"They have accused him," Brousseau said.  "They told him they had proof that he did it."

"They found out a couple of family members have a criminal history so they're focusing really hard on them," she told reporters.  Both Daniel and Misty have criminal records.

Police on Thursday said they could make no one available to speak with reporters because all available staffers were out working to find the missing girls.

Brousseau told reporters that the family was at a hotel Wednesday night when the FBI showed up to interrogate them.  Daniel, she said, kept telling investigators that he needed to sleep, a comment that prompted authorities to ask him how he could sleep at a time like this.

"They're working with them 100 percent despite what they're saying," Brousseau said of Daniel and Misty.

In the past day, investigators have seized the couple's computers.  Now, Brousseau said, the couple has been advised by an attorney not to talk to the police or the media, or take any more polygraph tests.

Brousseau acknowledged that Misty is currently on federal probation.  Also, Brousseau noted, the couple is under a restraining order but are now allowed to spend time with each other as long as they don't fight.

Earlier, Misty and Daniel Morrissey had said they have been questioned so extensively by police that it is now getting on their nerves.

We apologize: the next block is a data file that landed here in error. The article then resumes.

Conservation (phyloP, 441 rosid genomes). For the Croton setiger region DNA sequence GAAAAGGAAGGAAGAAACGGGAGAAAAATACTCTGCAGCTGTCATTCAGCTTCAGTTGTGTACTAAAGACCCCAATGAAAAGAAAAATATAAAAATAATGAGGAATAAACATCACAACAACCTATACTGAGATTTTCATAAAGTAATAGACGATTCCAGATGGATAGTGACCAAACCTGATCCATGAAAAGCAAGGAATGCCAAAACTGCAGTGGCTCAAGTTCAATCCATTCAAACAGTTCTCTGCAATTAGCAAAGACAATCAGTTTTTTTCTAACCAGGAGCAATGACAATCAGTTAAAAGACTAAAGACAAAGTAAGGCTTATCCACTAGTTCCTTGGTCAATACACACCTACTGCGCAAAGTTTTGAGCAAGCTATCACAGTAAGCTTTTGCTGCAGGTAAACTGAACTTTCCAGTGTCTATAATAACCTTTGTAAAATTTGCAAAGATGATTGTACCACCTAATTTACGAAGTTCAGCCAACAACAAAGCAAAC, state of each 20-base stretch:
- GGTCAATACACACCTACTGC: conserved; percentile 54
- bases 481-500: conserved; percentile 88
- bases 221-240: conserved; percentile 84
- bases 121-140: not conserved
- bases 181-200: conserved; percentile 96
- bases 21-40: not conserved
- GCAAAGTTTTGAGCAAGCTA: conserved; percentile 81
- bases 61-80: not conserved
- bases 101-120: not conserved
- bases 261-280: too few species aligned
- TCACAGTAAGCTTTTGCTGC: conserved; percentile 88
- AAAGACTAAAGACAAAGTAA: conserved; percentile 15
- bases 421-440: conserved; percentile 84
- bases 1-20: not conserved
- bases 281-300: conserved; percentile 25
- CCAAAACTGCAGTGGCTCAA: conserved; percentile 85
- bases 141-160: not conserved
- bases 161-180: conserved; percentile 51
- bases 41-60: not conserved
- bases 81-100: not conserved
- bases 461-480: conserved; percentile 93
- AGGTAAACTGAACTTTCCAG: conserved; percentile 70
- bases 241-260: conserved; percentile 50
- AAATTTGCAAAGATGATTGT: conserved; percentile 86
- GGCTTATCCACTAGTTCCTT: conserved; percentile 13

"You tell them the truth and they say, 'You're holding something back,' and you're not.  What is left to talk about?  You know, we go over and over and over again," Daniel Morrissey told KCCI Des Moines this week.  "It made me feel like, 'Yeah, they're looking at me like a suspect.'"

Copyright 2012 ABC News Radio

Thursday
Jul192012

Missing Iowa Girl's Dad Feels 'Like a Suspect'

8-year-old Elizabeth Collins (L) and her cousin, 10-year-old Lyric Cook (R). (ABC News)(EVANSDALE, Iowa) -- With frustrations building amid six days of searching for a pair of missing girls in Iowa, the father of one of the missing cousins has voiced displeasure with police and said he feels as if he's being treated like a suspect.

His comments came as police, the FBI and local residents helped search for the missing girls, Elizabeth Collins, 8, and Lyric Cook, 10.  In addition, authorities continued to drain a lake near where the girls' bikes were found and their scents were picked up by bloodhounds, and officials said they were segregating trash from Evansdale to aid the investigation.

The families of the missing girls "are still continuing to cooperate with us, as we would expect," Rick Abben, a spokesman for the Black Hawk County Sheriff's Office, told reporters on Wednesday.